Lower taxes on craft beer? CT senators think it's a good idea

Connecticut’s two U.S. senators have introduced a bill designed to boost the American craft beer industry through lower taxes.

The Small BREW Act of 2015 would reduce the federal excise tax on every one of America’s small craft brewers. Among the bill’s main sponsors are U.S. Sens. Richard Blumenthal and Chris Murphy, both Democrats from Connecticut.

“By reducing the burden of the excise tax, Connecticut’s small breweries — like Two Roads in Stratford, and Thomas Hooker in Bloomfield — will be able to spend potentially millions more on developing their own small businesses, and strengthening our economy,” Blumenthal and Murphy said in a joint statement.

Lowering excise tax thresholds

Under current federal law, brewers producing fewer than 2 million barrels annually pay $7 per barrel in federal excise taxes on the first 60,000 barrels they brew, and $18 per barrel on every additional barrel (one barrel equals 31 gallons).

Under the proposed Small BREW Act, the rate would be $3.50 per barrel on the first 60,000 barrels. For production between 60,001 and 2 million barrels, the rate would be $16 per barrel. Then, the rate would be $18 per barrel.

Breweries with annual production of 6 million or fewer barrels would qualify for these new tax rates.

The small brewer threshold and tax rate were established in 1976, and have never been updated, according to a release by Blumenthal and Murphy.

Drivers of economic growth

Blumenthal and Murphy said small breweries are drivers of economic growth. “They have generated thousands of jobs in the state and across the country, and are boosting local economies,” the senators said.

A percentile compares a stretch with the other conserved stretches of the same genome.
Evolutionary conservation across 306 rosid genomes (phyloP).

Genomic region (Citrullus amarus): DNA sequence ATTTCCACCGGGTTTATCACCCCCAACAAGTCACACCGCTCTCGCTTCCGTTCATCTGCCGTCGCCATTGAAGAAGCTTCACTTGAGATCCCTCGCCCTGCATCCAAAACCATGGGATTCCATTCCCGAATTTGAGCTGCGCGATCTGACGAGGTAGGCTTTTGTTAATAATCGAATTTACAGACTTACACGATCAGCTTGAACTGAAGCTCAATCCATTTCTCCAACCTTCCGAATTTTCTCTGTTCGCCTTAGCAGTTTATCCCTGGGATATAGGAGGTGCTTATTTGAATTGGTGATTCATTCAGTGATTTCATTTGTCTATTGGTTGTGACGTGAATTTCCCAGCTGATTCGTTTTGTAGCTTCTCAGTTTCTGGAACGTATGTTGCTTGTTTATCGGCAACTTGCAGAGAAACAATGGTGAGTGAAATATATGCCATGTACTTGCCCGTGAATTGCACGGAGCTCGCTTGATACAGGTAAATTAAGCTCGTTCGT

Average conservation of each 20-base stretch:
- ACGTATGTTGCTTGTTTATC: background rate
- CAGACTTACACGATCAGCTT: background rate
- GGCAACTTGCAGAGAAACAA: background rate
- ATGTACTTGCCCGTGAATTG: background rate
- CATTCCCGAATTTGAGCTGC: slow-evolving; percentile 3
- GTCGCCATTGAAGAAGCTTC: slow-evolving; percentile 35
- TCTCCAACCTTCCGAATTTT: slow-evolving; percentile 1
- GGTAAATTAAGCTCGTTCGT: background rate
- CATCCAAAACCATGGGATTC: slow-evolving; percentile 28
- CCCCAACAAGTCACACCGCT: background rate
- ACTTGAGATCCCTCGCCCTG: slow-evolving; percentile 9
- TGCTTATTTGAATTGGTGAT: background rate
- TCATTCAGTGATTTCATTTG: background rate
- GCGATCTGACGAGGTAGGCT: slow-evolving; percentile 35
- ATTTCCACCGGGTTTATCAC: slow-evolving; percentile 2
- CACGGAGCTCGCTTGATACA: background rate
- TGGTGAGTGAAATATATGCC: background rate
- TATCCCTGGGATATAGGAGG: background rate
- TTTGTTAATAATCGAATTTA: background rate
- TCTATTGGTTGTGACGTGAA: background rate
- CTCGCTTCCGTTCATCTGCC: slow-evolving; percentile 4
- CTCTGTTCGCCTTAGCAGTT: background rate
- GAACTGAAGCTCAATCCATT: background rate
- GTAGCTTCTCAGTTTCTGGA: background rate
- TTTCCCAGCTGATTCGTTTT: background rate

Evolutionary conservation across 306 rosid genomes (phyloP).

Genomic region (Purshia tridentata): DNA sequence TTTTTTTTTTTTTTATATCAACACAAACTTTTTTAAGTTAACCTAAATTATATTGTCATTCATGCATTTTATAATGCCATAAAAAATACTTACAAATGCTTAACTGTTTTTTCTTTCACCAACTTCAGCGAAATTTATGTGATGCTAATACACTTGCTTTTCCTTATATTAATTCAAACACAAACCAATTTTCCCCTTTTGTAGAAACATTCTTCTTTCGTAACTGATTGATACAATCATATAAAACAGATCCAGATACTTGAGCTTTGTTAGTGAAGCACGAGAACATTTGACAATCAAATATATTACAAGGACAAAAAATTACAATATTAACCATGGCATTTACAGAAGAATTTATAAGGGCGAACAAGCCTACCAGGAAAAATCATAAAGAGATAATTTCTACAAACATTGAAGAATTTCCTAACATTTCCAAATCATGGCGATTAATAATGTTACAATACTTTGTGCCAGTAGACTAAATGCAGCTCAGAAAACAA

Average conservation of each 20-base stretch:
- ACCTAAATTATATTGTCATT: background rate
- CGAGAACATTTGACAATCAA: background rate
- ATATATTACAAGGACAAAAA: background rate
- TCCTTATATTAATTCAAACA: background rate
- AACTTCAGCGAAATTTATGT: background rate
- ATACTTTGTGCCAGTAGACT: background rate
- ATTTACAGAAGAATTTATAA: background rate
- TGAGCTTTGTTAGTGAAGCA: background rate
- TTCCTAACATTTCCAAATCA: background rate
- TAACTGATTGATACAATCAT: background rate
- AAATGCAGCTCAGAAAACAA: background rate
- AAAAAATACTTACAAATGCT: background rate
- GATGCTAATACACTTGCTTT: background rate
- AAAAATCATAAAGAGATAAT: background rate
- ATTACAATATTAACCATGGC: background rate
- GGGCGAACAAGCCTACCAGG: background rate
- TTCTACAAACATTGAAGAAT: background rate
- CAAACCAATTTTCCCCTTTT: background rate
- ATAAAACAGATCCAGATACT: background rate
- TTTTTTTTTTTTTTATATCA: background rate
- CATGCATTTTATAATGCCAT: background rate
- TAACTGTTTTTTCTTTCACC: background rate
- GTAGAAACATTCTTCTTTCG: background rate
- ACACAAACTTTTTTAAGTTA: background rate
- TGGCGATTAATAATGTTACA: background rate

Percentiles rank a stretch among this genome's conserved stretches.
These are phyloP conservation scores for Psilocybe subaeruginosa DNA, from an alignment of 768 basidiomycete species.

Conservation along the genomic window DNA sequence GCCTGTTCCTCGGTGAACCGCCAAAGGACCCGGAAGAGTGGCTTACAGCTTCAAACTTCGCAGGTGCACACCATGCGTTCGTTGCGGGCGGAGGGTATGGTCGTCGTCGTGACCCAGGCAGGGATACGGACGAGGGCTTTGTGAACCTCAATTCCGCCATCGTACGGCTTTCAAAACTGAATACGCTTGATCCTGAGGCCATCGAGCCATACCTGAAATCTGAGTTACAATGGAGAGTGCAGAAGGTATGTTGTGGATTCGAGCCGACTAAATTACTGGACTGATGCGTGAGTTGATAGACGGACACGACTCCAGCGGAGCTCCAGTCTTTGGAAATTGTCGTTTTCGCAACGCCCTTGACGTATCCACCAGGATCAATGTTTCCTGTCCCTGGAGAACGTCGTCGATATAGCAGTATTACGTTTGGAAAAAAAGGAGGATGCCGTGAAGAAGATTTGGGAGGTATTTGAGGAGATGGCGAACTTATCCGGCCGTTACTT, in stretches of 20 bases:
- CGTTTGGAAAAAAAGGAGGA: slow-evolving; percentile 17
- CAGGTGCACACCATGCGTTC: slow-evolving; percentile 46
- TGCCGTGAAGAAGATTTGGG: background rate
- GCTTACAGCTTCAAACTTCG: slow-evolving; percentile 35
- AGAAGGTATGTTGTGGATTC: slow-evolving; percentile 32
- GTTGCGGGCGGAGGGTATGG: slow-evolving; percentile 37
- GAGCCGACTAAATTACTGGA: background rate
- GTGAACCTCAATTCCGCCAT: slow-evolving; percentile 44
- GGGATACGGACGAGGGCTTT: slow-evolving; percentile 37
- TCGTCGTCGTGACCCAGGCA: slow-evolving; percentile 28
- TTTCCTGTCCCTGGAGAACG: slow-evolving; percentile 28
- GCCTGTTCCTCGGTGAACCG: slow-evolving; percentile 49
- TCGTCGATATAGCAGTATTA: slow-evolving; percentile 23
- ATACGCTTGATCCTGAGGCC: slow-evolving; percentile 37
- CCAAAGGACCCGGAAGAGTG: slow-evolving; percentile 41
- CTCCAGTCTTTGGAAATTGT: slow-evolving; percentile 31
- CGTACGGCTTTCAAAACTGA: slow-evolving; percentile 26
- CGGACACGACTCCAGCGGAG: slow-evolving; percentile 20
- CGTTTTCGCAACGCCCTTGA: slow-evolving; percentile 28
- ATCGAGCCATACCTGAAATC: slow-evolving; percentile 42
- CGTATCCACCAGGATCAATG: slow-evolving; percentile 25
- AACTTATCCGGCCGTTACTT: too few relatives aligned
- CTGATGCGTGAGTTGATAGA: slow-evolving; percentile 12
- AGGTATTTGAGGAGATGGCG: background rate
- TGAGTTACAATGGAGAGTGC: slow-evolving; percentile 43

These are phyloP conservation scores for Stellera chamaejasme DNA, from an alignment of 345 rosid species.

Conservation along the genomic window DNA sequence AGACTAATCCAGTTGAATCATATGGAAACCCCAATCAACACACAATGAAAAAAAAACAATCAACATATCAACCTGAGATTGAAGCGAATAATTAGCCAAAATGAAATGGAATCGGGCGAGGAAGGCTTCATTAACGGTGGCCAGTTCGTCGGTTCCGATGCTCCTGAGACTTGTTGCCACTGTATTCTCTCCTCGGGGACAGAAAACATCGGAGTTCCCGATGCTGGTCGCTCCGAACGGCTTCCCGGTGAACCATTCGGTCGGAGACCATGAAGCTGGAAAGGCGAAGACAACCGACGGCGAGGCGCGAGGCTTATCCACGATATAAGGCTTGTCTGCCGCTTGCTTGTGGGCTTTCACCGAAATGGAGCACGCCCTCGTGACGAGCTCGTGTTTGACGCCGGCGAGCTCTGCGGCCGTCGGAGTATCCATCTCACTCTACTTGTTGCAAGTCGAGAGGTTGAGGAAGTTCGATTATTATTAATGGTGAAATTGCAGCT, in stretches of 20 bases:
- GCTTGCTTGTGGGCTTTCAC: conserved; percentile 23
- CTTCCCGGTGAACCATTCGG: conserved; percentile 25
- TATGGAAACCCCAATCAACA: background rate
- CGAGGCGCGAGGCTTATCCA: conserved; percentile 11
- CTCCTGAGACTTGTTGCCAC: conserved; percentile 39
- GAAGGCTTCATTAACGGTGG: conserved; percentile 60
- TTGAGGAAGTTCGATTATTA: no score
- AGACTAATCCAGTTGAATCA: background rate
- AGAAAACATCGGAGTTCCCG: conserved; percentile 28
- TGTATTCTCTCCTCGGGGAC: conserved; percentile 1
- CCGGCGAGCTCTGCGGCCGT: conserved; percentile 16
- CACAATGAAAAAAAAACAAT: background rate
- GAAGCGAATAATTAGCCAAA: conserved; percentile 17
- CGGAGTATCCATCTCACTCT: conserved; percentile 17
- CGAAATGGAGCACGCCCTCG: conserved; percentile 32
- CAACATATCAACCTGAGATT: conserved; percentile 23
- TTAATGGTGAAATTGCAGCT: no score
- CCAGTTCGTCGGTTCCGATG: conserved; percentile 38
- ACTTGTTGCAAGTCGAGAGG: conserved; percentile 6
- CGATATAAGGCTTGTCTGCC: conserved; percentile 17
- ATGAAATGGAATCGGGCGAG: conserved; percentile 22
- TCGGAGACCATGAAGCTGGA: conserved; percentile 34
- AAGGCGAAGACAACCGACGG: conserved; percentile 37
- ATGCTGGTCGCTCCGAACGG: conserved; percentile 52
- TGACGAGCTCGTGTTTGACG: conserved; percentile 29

“That’s why we should be doing everything we can to make it easier for them to continue to increase productivity, hire more workers, and invest in their local communities,” they said.

Small breweries and jobs

There are now more than 3,200 small and independent breweries in the United States, with from one to two more opening every day, according to the Brewers Association.

Even though these small breweries represent about 12% of the U.S. beer industry in volume terms, they now represent the majority of jobs in beer. In 2013, craft breweries directly employed 110,273 people.

They had a total economic impact of more than 360,000 full-time equivalent jobs, generating more than $3 billion in wages and benefits; and paying more than $2.3 billion in business, personal and consumption taxes in towns and cities across America.

Economies of scale

Because of differences in economies of scale, small brewers have higher costs for raw materials, production, packaging and market entry compared to larger, well-established multinational competitors, according to Blumenthal and Murphy.

Adjusting the excise tax rate would provide small brewers with an additional $65 million to $70 million each year they could use to start or expand their businesses on a local, regional or national scale, the two U.S. senators said.

An economic impact study by then-Harvard University’s John Friedman (now at Brown University) found that the Small BREW Act would generate $183.1 million in economic activity in the first year and almost $1.04 billion over five years, and also would create nearly 5,230 jobs in the first year.

—as edited by Brad Durrell for the Shelton Herald

Click below to see photos from the 2014 Hoptobfest craft beer event in Shelton:


Click below to see photos from the 2013 Hoptobfest craft beer event in Shelton: